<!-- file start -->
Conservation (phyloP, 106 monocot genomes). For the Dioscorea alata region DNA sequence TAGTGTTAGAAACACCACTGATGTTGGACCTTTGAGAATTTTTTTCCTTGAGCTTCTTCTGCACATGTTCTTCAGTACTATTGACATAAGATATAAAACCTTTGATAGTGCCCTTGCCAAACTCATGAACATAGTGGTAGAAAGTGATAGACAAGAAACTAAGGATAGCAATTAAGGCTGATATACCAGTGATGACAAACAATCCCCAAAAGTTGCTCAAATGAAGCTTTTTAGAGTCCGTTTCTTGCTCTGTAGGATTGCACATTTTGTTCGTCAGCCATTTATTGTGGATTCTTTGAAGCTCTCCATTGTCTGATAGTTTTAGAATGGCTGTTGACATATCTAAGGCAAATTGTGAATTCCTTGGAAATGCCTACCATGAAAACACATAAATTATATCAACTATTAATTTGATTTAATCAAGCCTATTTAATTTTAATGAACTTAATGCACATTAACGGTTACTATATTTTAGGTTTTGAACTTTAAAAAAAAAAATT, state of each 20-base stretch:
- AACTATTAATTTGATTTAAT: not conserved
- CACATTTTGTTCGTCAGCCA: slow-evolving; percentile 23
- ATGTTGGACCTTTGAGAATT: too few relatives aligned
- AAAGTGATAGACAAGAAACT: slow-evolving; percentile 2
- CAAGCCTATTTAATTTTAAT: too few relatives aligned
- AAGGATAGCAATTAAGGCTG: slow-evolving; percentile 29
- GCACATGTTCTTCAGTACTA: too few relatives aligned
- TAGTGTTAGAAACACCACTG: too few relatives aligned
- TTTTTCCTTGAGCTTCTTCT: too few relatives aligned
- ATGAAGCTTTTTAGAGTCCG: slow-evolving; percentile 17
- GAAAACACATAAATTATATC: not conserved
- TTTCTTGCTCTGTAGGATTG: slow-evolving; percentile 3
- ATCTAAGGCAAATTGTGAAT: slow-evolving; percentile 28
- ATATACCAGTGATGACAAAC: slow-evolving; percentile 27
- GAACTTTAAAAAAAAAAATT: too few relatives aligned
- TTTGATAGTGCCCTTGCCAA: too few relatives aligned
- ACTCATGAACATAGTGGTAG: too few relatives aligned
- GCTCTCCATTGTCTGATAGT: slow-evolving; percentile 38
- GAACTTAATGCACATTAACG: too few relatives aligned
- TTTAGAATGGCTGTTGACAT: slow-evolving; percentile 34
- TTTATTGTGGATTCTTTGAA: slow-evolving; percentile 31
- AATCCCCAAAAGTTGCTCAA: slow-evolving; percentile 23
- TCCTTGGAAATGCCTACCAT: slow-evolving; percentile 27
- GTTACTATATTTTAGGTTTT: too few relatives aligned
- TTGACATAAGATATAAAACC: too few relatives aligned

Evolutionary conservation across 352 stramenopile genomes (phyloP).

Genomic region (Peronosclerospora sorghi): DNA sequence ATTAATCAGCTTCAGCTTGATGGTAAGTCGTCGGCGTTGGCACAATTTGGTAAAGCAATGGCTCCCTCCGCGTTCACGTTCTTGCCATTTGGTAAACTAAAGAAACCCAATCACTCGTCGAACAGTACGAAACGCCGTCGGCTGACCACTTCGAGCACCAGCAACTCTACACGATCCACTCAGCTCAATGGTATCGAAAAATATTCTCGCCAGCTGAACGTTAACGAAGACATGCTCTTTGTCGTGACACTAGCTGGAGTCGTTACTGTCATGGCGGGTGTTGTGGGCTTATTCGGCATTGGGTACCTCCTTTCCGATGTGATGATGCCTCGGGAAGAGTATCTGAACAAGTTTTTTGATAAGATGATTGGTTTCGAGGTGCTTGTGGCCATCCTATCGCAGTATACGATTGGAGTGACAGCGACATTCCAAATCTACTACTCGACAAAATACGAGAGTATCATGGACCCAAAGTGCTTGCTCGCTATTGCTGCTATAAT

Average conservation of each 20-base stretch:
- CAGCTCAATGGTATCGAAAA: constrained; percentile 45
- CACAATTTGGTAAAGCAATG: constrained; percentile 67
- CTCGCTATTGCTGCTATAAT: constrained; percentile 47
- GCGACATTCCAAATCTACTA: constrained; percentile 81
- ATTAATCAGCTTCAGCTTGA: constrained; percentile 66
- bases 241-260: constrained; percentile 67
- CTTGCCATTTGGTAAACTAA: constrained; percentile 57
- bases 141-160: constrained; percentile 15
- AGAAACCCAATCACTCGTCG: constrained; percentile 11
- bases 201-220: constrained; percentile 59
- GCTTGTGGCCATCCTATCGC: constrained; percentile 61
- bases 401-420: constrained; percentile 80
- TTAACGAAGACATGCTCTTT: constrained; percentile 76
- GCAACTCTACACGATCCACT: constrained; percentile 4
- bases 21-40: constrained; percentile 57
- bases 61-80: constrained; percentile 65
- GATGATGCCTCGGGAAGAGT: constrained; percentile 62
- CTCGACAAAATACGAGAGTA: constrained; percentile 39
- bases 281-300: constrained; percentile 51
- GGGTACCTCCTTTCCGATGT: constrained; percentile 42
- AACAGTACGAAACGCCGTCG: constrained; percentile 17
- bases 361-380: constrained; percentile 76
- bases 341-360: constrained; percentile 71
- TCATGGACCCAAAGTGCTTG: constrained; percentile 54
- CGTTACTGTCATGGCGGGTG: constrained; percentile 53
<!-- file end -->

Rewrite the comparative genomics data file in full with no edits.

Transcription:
Conservation (phyloP, 106 monocot genomes). For the Dioscorea alata region DNA sequence TAGTGTTAGAAACACCACTGATGTTGGACCTTTGAGAATTTTTTTCCTTGAGCTTCTTCTGCACATGTTCTTCAGTACTATTGACATAAGATATAAAACCTTTGATAGTGCCCTTGCCAAACTCATGAACATAGTGGTAGAAAGTGATAGACAAGAAACTAAGGATAGCAATTAAGGCTGATATACCAGTGATGACAAACAATCCCCAAAAGTTGCTCAAATGAAGCTTTTTAGAGTCCGTTTCTTGCTCTGTAGGATTGCACATTTTGTTCGTCAGCCATTTATTGTGGATTCTTTGAAGCTCTCCATTGTCTGATAGTTTTAGAATGGCTGTTGACATATCTAAGGCAAATTGTGAATTCCTTGGAAATGCCTACCATGAAAACACATAAATTATATCAACTATTAATTTGATTTAATCAAGCCTATTTAATTTTAATGAACTTAATGCACATTAACGGTTACTATATTTTAGGTTTTGAACTTTAAAAAAAAAAATT, state of each 20-base stretch:
- AACTATTAATTTGATTTAAT: not conserved
- CACATTTTGTTCGTCAGCCA: slow-evolving; percentile 23
- ATGTTGGACCTTTGAGAATT: too few relatives aligned
- AAAGTGATAGACAAGAAACT: slow-evolving; percentile 2
- CAAGCCTATTTAATTTTAAT: too few relatives aligned
- AAGGATAGCAATTAAGGCTG: slow-evolving; percentile 29
- GCACATGTTCTTCAGTACTA: too few relatives aligned
- TAGTGTTAGAAACACCACTG: too few relatives aligned
- TTTTTCCTTGAGCTTCTTCT: too few relatives aligned
- ATGAAGCTTTTTAGAGTCCG: slow-evolving; percentile 17
- GAAAACACATAAATTATATC: not conserved
- TTTCTTGCTCTGTAGGATTG: slow-evolving; percentile 3
- ATCTAAGGCAAATTGTGAAT: slow-evolving; percentile 28
- ATATACCAGTGATGACAAAC: slow-evolving; percentile 27
- GAACTTTAAAAAAAAAAATT: too few relatives aligned
- TTTGATAGTGCCCTTGCCAA: too few relatives aligned
- ACTCATGAACATAGTGGTAG: too few relatives aligned
- GCTCTCCATTGTCTGATAGT: slow-evolving; percentile 38
- GAACTTAATGCACATTAACG: too few relatives aligned
- TTTAGAATGGCTGTTGACAT: slow-evolving; percentile 34
- TTTATTGTGGATTCTTTGAA: slow-evolving; percentile 31
- AATCCCCAAAAGTTGCTCAA: slow-evolving; percentile 23
- TCCTTGGAAATGCCTACCAT: slow-evolving; percentile 27
- GTTACTATATTTTAGGTTTT: too few relatives aligned
- TTGACATAAGATATAAAACC: too few relatives aligned

Evolutionary conservation across 352 stramenopile genomes (phyloP).

Genomic region (Peronosclerospora sorghi): DNA sequence ATTAATCAGCTTCAGCTTGATGGTAAGTCGTCGGCGTTGGCACAATTTGGTAAAGCAATGGCTCCCTCCGCGTTCACGTTCTTGCCATTTGGTAAACTAAAGAAACCCAATCACTCGTCGAACAGTACGAAACGCCGTCGGCTGACCACTTCGAGCACCAGCAACTCTACACGATCCACTCAGCTCAATGGTATCGAAAAATATTCTCGCCAGCTGAACGTTAACGAAGACATGCTCTTTGTCGTGACACTAGCTGGAGTCGTTACTGTCATGGCGGGTGTTGTGGGCTTATTCGGCATTGGGTACCTCCTTTCCGATGTGATGATGCCTCGGGAAGAGTATCTGAACAAGTTTTTTGATAAGATGATTGGTTTCGAGGTGCTTGTGGCCATCCTATCGCAGTATACGATTGGAGTGACAGCGACATTCCAAATCTACTACTCGACAAAATACGAGAGTATCATGGACCCAAAGTGCTTGCTCGCTATTGCTGCTATAAT

Average conservation of each 20-base stretch:
- CAGCTCAATGGTATCGAAAA: constrained; percentile 45
- CACAATTTGGTAAAGCAATG: constrained; percentile 67
- CTCGCTATTGCTGCTATAAT: constrained; percentile 47
- GCGACATTCCAAATCTACTA: constrained; percentile 81
- ATTAATCAGCTTCAGCTTGA: constrained; percentile 66
- bases 241-260: constrained; percentile 67
- CTTGCCATTTGGTAAACTAA: constrained; percentile 57
- bases 141-160: constrained; percentile 15
- AGAAACCCAATCACTCGTCG: constrained; percentile 11
- bases 201-220: constrained; percentile 59
- GCTTGTGGCCATCCTATCGC: constrained; percentile 61
- bases 401-420: constrained; percentile 80
- TTAACGAAGACATGCTCTTT: constrained; percentile 76
- GCAACTCTACACGATCCACT: constrained; percentile 4
- bases 21-40: constrained; percentile 57
- bases 61-80: constrained; percentile 65
- GATGATGCCTCGGGAAGAGT: constrained; percentile 62
- CTCGACAAAATACGAGAGTA: constrained; percentile 39
- bases 281-300: constrained; percentile 51
- GGGTACCTCCTTTCCGATGT: constrained; percentile 42
- AACAGTACGAAACGCCGTCG: constrained; percentile 17
- bases 361-380: constrained; percentile 76
- bases 341-360: constrained; percentile 71
- TCATGGACCCAAAGTGCTTG: constrained; percentile 54
- CGTTACTGTCATGGCGGGTG: constrained; percentile 53